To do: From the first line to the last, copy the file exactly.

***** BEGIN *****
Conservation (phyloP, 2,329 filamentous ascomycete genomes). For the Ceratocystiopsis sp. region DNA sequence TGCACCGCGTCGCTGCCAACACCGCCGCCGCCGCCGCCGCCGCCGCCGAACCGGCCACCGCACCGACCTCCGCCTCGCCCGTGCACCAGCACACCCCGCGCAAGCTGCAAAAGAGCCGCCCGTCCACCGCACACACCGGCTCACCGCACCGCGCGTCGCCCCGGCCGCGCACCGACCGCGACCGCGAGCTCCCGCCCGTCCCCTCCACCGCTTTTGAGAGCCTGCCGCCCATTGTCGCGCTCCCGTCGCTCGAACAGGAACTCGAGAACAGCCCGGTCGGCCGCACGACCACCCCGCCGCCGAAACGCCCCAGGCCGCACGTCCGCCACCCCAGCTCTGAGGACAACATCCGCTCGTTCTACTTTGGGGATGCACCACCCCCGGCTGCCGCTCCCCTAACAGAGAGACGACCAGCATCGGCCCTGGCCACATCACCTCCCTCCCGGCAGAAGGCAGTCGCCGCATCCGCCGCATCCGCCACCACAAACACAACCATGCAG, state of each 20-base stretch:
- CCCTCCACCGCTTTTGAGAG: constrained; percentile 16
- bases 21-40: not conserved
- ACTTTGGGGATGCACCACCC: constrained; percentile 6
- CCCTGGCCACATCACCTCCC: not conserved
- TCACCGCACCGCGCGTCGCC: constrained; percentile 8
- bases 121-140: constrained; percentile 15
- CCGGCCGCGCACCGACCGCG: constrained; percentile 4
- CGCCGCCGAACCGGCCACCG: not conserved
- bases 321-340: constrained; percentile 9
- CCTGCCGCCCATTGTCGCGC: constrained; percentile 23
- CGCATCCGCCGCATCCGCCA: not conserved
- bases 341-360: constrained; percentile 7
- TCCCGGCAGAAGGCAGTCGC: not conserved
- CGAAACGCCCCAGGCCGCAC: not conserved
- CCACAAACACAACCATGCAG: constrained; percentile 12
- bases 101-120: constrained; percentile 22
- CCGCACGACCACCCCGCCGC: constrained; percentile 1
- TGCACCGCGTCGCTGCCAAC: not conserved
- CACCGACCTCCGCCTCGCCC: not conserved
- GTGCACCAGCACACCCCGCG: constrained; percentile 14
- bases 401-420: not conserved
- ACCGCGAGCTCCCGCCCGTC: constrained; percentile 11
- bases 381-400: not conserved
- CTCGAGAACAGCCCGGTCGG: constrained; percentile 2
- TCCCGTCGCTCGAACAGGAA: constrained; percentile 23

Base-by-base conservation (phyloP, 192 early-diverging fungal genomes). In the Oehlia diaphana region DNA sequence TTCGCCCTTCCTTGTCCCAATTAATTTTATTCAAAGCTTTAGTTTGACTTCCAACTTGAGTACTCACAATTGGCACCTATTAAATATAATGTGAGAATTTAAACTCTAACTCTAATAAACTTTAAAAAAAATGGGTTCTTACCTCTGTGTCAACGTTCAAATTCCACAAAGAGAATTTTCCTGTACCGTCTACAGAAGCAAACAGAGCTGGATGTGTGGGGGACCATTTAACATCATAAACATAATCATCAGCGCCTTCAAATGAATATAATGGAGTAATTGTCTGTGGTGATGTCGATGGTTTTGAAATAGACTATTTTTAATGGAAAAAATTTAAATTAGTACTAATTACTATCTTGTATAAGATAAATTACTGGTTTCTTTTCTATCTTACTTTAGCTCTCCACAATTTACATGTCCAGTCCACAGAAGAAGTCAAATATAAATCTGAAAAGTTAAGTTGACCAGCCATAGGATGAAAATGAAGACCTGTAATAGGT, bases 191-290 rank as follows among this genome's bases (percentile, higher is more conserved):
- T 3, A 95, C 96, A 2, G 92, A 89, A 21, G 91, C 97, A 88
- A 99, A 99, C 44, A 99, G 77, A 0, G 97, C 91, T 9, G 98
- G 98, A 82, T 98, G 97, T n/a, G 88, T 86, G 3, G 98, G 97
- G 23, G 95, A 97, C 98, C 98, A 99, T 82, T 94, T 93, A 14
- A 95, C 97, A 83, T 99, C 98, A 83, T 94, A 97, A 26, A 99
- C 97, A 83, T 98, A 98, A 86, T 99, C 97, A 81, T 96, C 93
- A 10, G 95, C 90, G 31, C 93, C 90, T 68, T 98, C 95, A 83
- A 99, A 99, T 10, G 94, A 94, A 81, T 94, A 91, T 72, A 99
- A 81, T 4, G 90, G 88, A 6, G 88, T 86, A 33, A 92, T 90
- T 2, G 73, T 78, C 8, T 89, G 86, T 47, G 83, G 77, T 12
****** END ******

Conservation (phyloP, 2,329 filamentous ascomycete genomes). For the Ceratocystiopsis sp. region DNA sequence TGCACCGCGTCGCTGCCAACACCGCCGCCGCCGCCGCCGCCGCCGCCGAACCGGCCACCGCACCGACCTCCGCCTCGCCCGTGCACCAGCACACCCCGCGCAAGCTGCAAAAGAGCCGCCCGTCCACCGCACACACCGGCTCACCGCACCGCGCGTCGCCCCGGCCGCGCACCGACCGCGACCGCGAGCTCCCGCCCGTCCCCTCCACCGCTTTTGAGAGCCTGCCGCCCATTGTCGCGCTCCCGTCGCTCGAACAGGAACTCGAGAACAGCCCGGTCGGCCGCACGACCACCCCGCCGCCGAAACGCCCCAGGCCGCACGTCCGCCACCCCAGCTCTGAGGACAACATCCGCTCGTTCTACTTTGGGGATGCACCACCCCCGGCTGCCGCTCCCCTAACAGAGAGACGACCAGCATCGGCCCTGGCCACATCACCTCCCTCCCGGCAGAAGGCAGTCGCCGCATCCGCCGCATCCGCCACCACAAACACAACCATGCAG, state of each 20-base stretch:
- CCCTCCACCGCTTTTGAGAG: constrained; percentile 16
- bases 21-40: not conserved
- ACTTTGGGGATGCACCACCC: constrained; percentile 6
- CCCTGGCCACATCACCTCCC: not conserved
- TCACCGCACCGCGCGTCGCC: constrained; percentile 8
- bases 121-140: constrained; percentile 15
- CCGGCCGCGCACCGACCGCG: constrained; percentile 4
- CGCCGCCGAACCGGCCACCG: not conserved
- bases 321-340: constrained; percentile 9
- CCTGCCGCCCATTGTCGCGC: constrained; percentile 23
- CGCATCCGCCGCATCCGCCA: not conserved
- bases 341-360: constrained; percentile 7
- TCCCGGCAGAAGGCAGTCGC: not conserved
- CGAAACGCCCCAGGCCGCAC: not conserved
- CCACAAACACAACCATGCAG: constrained; percentile 12
- bases 101-120: constrained; percentile 22
- CCGCACGACCACCCCGCCGC: constrained; percentile 1
- TGCACCGCGTCGCTGCCAAC: not conserved
- CACCGACCTCCGCCTCGCCC: not conserved
- GTGCACCAGCACACCCCGCG: constrained; percentile 14
- bases 401-420: not conserved
- ACCGCGAGCTCCCGCCCGTC: constrained; percentile 11
- bases 381-400: not conserved
- CTCGAGAACAGCCCGGTCGG: constrained; percentile 2
- TCCCGTCGCTCGAACAGGAA: constrained; percentile 23

Base-by-base conservation (phyloP, 192 early-diverging fungal genomes). In the Oehlia diaphana region DNA sequence TTCGCCCTTCCTTGTCCCAATTAATTTTATTCAAAGCTTTAGTTTGACTTCCAACTTGAGTACTCACAATTGGCACCTATTAAATATAATGTGAGAATTTAAACTCTAACTCTAATAAACTTTAAAAAAAATGGGTTCTTACCTCTGTGTCAACGTTCAAATTCCACAAAGAGAATTTTCCTGTACCGTCTACAGAAGCAAACAGAGCTGGATGTGTGGGGGACCATTTAACATCATAAACATAATCATCAGCGCCTTCAAATGAATATAATGGAGTAATTGTCTGTGGTGATGTCGATGGTTTTGAAATAGACTATTTTTAATGGAAAAAATTTAAATTAGTACTAATTACTATCTTGTATAAGATAAATTACTGGTTTCTTTTCTATCTTACTTTAGCTCTCCACAATTTACATGTCCAGTCCACAGAAGAAGTCAAATATAAATCTGAAAAGTTAAGTTGACCAGCCATAGGATGAAAATGAAGACCTGTAATAGGT, bases 191-290 rank as follows among this genome's bases (percentile, higher is more conserved):
- T 3, A 95, C 96, A 2, G 92, A 89, A 21, G 91, C 97, A 88
- A 99, A 99, C 44, A 99, G 77, A 0, G 97, C 91, T 9, G 98
- G 98, A 82, T 98, G 97, T n/a, G 88, T 86, G 3, G 98, G 97
- G 23, G 95, A 97, C 98, C 98, A 99, T 82, T 94, T 93, A 14
- A 95, C 97, A 83, T 99, C 98, A 83, T 94, A 97, A 26, A 99
- C 97, A 83, T 98, A 98, A 86, T 99, C 97, A 81, T 96, C 93
- A 10, G 95, C 90, G 31, C 93, C 90, T 68, T 98, C 95, A 83
- A 99, A 99, T 10, G 94, A 94, A 81, T 94, A 91, T 72, A 99
- A 81, T 4, G 90, G 88, A 6, G 88, T 86, A 33, A 92, T 90
- T 2, G 73, T 78, C 8, T 89, G 86, T 47, G 83, G 77, T 12